Pegasus Knight doesn't seem to have their conversations up yet, so I can't do my own translation... which would be even rougher anyway, so. :D; It's easy to forget that Minerva has no training in running a kingdom. She seems so sure of herself in FE11, (and isn't vastly different in FE1/3 except that she doesn't have that conversation with Marth up at the top of the post), but Michalis was always the heir apparent; Michalis was trained to rule, and Minerva was trained to fight, and only inherited the crown by accident. By her own words, she followed him and did everything he did, all her life. Her support with Catria (#2) reveals that she started out as a pegasus knight and gave it up for a dragon because she thought it would give her the appearance of strength - not to mention Michalis, dear big brother, is a dragon knight.
But is that what she wanted? That's left ambiguous. And during the first war, was she looking to rule, or simply set things right? She probably had no idea how to approach it, and took the role because there was nobody else. Archanea-verse doesn't seem to like letting women sit on thrones, so it's not out of the question to think that any training Minerva got in government would've been second-hand from her brother, and we all know how his first rule turned out.
His return in FE12 makes Minerva's ridiculous ending a little less unreal. In their support conversation, she's of the opinion that her desire for peace and Michalis's desire to make Macedon strong are not incompatible, but Michalis thinks the idea of working together is unrealistic and challenges her to oppose him again if she wants to make her dream a reality.
Instead, she withdraws. I don't have a translation handy, but I recall hearing that Minerva's ending is basically the same, only it doesn't involve a convent or orphanage anymore. In light of Michalis's survival, her withdrawal has a different flavor: now she's choosing either to avoid fighting him again, or simply removing herself from the stage so there's no conflict over his return. Either would be well enough in-character after all the information these support conversations give us. She steps aside in favor of the brother she loves, and (possibly?) decides to take care of Maria, instead. Or, do something else to help Macedon.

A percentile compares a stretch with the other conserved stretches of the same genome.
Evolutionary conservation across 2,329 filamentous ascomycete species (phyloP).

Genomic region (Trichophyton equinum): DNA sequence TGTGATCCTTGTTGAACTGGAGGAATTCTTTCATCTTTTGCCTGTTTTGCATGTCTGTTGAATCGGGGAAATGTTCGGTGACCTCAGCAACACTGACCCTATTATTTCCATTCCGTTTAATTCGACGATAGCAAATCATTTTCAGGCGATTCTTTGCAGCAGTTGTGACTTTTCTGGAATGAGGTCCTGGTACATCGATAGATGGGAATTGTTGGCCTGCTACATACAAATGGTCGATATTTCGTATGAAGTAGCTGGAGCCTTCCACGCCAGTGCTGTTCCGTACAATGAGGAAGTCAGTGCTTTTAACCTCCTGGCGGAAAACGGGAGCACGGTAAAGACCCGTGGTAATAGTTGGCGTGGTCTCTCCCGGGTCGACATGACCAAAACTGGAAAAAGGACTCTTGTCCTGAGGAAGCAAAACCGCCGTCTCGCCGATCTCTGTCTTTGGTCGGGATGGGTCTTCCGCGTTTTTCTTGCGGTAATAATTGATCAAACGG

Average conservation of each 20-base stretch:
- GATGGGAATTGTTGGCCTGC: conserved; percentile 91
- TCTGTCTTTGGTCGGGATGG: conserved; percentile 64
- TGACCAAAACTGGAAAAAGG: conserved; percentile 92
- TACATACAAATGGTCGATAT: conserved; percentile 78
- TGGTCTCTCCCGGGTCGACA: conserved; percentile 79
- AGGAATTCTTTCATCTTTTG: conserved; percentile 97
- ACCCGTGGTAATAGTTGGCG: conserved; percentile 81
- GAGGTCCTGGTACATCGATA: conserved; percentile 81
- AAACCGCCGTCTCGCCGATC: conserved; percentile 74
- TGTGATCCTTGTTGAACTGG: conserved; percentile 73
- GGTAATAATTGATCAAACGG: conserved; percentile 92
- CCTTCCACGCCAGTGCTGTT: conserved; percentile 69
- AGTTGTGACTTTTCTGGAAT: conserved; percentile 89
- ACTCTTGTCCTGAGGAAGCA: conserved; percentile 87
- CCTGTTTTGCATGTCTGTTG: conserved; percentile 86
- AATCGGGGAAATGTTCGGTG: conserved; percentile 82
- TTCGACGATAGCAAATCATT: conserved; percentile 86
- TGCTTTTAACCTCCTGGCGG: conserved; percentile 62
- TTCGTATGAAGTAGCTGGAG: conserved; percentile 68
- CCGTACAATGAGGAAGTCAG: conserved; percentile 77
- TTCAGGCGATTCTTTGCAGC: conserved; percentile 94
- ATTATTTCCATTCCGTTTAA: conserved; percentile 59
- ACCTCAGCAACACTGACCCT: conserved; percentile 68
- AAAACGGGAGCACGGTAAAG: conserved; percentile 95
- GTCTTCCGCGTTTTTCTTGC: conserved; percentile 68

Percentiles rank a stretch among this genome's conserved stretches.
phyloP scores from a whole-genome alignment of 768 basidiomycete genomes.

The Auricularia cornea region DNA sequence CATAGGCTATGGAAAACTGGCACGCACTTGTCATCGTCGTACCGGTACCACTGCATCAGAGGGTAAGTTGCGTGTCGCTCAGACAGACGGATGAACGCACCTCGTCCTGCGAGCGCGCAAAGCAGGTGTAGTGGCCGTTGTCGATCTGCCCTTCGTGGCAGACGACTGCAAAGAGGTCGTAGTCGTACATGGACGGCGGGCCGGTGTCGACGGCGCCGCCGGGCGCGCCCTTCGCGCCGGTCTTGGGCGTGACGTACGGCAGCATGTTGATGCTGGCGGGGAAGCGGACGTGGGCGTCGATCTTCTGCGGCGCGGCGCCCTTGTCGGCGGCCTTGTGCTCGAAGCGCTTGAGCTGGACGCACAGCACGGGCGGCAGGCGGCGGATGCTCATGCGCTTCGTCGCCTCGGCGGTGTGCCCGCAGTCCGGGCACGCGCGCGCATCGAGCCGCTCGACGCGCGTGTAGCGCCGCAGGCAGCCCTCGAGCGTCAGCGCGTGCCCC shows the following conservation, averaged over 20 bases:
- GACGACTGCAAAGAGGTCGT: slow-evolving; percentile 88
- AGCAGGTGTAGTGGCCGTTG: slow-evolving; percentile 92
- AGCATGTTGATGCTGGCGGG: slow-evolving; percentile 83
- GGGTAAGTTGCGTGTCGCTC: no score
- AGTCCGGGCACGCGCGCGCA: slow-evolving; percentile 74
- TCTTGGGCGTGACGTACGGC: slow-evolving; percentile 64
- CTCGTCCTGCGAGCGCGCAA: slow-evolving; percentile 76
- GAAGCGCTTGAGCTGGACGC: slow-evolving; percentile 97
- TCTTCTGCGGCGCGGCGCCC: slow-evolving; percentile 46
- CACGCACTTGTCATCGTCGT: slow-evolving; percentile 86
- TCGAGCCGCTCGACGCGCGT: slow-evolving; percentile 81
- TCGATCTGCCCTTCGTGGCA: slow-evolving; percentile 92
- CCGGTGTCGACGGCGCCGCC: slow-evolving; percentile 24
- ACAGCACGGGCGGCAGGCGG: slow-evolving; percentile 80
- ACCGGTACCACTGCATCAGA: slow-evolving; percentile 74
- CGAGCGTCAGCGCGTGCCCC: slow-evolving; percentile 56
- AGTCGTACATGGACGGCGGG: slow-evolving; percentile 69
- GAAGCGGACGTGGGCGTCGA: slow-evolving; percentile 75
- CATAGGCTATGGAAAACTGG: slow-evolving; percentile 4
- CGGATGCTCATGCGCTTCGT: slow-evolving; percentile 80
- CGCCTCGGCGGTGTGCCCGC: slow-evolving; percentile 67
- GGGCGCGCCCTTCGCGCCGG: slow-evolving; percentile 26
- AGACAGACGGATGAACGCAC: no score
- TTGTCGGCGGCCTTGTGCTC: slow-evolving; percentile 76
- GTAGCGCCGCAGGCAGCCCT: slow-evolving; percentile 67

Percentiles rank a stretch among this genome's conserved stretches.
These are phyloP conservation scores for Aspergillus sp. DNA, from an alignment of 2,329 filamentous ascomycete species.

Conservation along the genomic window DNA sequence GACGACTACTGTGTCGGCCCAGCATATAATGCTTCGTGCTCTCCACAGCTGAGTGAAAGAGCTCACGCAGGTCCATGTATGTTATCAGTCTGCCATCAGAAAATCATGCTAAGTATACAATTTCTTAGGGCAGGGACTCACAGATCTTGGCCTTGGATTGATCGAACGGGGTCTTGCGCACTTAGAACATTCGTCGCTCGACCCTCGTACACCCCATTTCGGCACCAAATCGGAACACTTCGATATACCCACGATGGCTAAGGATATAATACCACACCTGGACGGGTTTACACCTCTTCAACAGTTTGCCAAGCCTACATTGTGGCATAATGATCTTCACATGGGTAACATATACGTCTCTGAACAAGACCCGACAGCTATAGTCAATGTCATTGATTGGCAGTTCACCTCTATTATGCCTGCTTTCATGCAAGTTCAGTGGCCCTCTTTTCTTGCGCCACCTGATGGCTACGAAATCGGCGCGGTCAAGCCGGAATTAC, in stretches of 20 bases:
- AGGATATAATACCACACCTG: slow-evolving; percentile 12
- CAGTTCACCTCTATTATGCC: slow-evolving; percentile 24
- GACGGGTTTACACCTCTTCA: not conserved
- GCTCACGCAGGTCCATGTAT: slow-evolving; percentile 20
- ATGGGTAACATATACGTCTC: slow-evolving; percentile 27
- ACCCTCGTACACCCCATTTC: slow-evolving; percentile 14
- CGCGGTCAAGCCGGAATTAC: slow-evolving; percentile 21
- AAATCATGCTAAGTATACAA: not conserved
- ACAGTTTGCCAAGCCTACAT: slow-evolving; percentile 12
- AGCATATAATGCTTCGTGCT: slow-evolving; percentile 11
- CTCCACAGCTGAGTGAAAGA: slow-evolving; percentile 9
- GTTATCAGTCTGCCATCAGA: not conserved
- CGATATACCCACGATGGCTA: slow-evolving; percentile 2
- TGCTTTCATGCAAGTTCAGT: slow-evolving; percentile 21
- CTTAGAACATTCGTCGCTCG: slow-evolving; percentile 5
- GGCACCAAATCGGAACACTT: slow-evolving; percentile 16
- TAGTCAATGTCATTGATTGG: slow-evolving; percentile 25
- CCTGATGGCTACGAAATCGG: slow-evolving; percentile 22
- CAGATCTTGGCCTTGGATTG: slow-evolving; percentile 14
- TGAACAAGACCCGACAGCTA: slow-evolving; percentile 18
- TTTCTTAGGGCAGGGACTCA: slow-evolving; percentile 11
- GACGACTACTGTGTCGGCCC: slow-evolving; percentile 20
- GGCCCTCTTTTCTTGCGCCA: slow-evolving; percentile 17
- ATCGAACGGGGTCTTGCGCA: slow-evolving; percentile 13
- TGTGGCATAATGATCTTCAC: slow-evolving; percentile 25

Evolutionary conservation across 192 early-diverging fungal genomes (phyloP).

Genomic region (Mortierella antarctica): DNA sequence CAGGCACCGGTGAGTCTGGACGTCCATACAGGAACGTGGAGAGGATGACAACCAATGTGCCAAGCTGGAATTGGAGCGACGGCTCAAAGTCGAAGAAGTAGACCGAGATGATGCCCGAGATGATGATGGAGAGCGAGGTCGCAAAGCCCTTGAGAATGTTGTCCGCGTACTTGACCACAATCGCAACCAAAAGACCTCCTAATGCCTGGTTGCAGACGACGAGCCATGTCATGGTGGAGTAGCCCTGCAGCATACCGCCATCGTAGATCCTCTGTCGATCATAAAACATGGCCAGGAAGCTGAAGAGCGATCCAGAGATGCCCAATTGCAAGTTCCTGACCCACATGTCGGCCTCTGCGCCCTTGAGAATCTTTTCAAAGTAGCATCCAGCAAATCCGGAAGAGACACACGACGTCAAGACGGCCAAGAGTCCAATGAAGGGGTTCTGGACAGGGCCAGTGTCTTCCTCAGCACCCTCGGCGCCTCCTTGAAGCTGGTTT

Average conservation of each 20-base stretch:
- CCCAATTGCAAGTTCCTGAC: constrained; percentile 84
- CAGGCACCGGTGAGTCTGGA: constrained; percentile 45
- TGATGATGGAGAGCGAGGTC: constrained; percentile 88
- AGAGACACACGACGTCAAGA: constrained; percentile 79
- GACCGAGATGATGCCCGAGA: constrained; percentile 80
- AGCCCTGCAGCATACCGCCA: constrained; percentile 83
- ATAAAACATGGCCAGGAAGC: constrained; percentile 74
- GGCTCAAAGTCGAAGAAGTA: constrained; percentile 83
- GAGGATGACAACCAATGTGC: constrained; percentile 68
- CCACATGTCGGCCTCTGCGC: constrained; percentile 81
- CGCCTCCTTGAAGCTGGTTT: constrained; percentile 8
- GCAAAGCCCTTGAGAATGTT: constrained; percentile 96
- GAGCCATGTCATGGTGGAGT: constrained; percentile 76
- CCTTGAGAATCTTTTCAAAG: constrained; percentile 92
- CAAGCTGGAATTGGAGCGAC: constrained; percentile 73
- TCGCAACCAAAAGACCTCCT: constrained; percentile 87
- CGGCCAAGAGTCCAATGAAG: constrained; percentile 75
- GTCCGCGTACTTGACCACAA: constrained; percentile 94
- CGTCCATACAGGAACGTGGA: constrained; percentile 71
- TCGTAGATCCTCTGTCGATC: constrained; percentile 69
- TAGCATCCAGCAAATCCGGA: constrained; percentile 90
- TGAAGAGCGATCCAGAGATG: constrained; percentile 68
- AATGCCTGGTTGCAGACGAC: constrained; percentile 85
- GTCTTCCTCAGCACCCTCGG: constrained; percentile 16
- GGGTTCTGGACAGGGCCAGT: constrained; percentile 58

All said, even though FE12 is generally accepted as a cracktastic and awful interpretation of the original story, Minerva seems to be represented straightforwardly. If anything, this makes her choice at the end explainable, where before it came out of nowhere and seemed completely out of place. Minerva as she stands in FE11 seems like a strong character capable of grabbing Macedon by the scruff and shaking it until it obeys, and she didn't have enough dialogue in FE3 (in my opinion) to support the sudden change. By itself, her ending looked like an excuse by the designers to allow Marth to rule everything. But now, with her insecurities laid out clearly in her supports, her decision makes a lot more sense. If Michalis lives, leaving does save Macedon from more conflict, and she did just tell Palla that she'd do anything to save her country. 'Anything' apparently includes letting her brother pick up where he left off, regardless of her opinion on his ambitions. Her idolization of him explains the rest.
This might be a bit disappointing when she sounded like such a badass in FE11, but Michalis staying alive, however unwise and silly that seems when you think of storyline integrity, actually saves Minerva's character for me. I can at least imagine practical reasons she might choose to give up the throne, when in the other scenario there's nobody around to take up the reigns after her.